Muses about everything from MECM20003 to hipster glasses and hot chocolate

Are we happy?

All through history, philosophers have contemplated the nature of happiness.

Today, teenagers all over the world bop along to saccharine Taylor Swift songs, bemoaning how their life is hard/ sad/ boring/ lacking/ not worth living.

My question today is simple: are we happy in the consumer culture that we live in?

My answer is simple too. No.

The system of capitalism places a premium on the cultural practice of consumption.

Capitalism tells us: buy these goods, they will bring you happiness. They create a cultural experience derived from the consumption of such goods, and convince us that it is pleasurable. They utilize celebrities to endorse products they do not personally use. They attempt to create hype about products through social networking sites.

But really, are we happy upon buying these goods and services?

Happiness is always out of our reach in contemporary consumer culture. Materialism will give you social status, comfort, ease your life, make you happy. Really? Notice how purchasing the latest iPhone 5 doesn’t bring you as much joy as you thought it would?

One thing is sure. A life of narcissism, a life of ‘me, my needs, my wants, and me’ is not making anyone happy.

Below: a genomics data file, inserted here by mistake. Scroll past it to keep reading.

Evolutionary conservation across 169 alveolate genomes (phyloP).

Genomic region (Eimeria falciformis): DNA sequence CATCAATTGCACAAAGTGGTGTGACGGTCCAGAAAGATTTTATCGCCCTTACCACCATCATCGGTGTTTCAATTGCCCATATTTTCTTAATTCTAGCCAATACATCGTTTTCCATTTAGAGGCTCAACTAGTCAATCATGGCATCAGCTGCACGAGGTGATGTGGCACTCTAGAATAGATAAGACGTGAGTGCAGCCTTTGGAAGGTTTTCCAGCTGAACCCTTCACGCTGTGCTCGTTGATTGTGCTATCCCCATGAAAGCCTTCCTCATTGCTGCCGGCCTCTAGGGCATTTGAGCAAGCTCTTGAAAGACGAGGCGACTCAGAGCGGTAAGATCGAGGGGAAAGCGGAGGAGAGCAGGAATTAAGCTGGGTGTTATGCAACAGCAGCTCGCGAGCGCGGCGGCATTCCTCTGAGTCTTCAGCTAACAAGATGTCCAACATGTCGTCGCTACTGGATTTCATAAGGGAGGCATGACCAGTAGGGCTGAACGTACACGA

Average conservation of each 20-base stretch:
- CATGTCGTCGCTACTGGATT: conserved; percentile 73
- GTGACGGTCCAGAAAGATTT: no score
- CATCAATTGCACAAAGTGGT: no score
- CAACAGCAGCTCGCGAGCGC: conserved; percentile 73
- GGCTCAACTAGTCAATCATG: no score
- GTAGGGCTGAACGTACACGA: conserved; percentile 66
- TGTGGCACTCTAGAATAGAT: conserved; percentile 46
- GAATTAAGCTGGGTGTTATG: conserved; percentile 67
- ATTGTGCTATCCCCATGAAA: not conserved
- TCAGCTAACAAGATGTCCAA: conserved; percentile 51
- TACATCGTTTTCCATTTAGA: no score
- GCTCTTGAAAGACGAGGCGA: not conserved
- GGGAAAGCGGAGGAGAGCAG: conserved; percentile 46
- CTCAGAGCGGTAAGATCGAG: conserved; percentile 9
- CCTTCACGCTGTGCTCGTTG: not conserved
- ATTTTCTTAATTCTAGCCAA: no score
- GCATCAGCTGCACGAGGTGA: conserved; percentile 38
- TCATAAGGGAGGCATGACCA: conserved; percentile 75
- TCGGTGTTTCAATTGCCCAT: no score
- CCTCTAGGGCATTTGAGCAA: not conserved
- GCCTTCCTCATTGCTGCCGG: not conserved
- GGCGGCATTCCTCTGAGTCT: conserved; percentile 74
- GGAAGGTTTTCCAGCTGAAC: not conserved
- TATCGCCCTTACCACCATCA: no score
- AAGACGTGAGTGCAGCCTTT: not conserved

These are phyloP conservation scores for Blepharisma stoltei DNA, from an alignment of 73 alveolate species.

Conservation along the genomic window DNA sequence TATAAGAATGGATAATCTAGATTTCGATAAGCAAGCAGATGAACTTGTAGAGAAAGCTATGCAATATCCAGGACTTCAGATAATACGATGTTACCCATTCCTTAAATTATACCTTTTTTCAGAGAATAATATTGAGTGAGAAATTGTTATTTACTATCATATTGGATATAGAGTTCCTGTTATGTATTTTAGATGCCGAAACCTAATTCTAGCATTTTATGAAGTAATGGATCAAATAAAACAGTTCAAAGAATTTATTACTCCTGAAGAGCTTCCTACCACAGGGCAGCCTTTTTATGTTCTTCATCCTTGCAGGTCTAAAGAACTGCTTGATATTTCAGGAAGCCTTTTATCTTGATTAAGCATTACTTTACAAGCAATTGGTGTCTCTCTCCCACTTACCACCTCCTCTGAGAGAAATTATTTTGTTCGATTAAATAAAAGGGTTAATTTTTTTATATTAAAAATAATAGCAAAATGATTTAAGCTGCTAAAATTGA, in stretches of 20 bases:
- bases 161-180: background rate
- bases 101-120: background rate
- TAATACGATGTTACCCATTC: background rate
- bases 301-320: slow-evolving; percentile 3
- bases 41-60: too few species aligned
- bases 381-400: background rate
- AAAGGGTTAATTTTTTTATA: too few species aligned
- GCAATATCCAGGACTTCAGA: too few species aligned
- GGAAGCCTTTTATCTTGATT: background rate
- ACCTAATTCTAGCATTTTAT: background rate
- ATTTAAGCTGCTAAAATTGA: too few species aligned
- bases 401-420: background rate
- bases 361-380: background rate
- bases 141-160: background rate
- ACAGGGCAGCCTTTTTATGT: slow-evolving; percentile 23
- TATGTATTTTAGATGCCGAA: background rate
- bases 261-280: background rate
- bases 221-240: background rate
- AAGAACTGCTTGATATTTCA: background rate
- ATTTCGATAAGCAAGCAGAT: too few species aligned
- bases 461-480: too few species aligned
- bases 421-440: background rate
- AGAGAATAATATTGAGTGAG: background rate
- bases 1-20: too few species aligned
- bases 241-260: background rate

Our unlimited wants, unending needs, uncontrolled spending, unnecessary buys and unbridled acquisitions have all resulted in one thing – an unhappy life.

John Urry theorizes in The Tourist Gaze that happiness in consumer culture exists – not in the purchase and consumption of items, but in the imaginative pleasure-seeking involved in consumption.

We imagine and perfect these scenarios in our daydreams. We then seek to fulfil these scenarios by purchasing these goods. However, “since ‘reality’ can never provide the perfected pleasures encountered in daydreams, each purchase leads to disillusionment and to longing for ever-new products.”

There is a dialectic of novelty and insatiability at the heart of contemporary consumerism.

John Urry (The Tourist Gaze)

Is that transient feeling of happiness truly happiness? Do we really wish to subject ourselves to such an arguably meaningless cycle, seeking ‘virtual’ pleasure and imagined happiness, but always ultimately entrapped in this disillusionment and longing?

This process, though exhilarating, ultimately drains us.

What does it drain us of? It drains us of the time to appreciate ourselves, understand others, connect with people, sigh upon nature, delve into a book, contemplate ideas. It is precisely these things that take time to come to fruition, effort to materialize, but are infinitely more enlightening compared to presenting a credit card to purchase a spanking new television set.

So why can’t we extract ourselves from these endless cycle?

Our lives are so woven into the fabric of a consumer culture that we cannot extricate ourselves without facing potentially hefty financial, social, and psychological ramifications. “Consumption, and the lifestyle it necessitates, has become the number one social duty”.

Close your eyes.

Don’t think about the latest must-have. Where you are heading for a holiday. Whose concert you have to attend. Think about all the things you should be thinking about.

Don’t have a clue? This girl does, and she wasn’t afraid to say that to a room full of adults in a UN meeting:

Think about it.


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This entry was posted on October 26, 2012 by .



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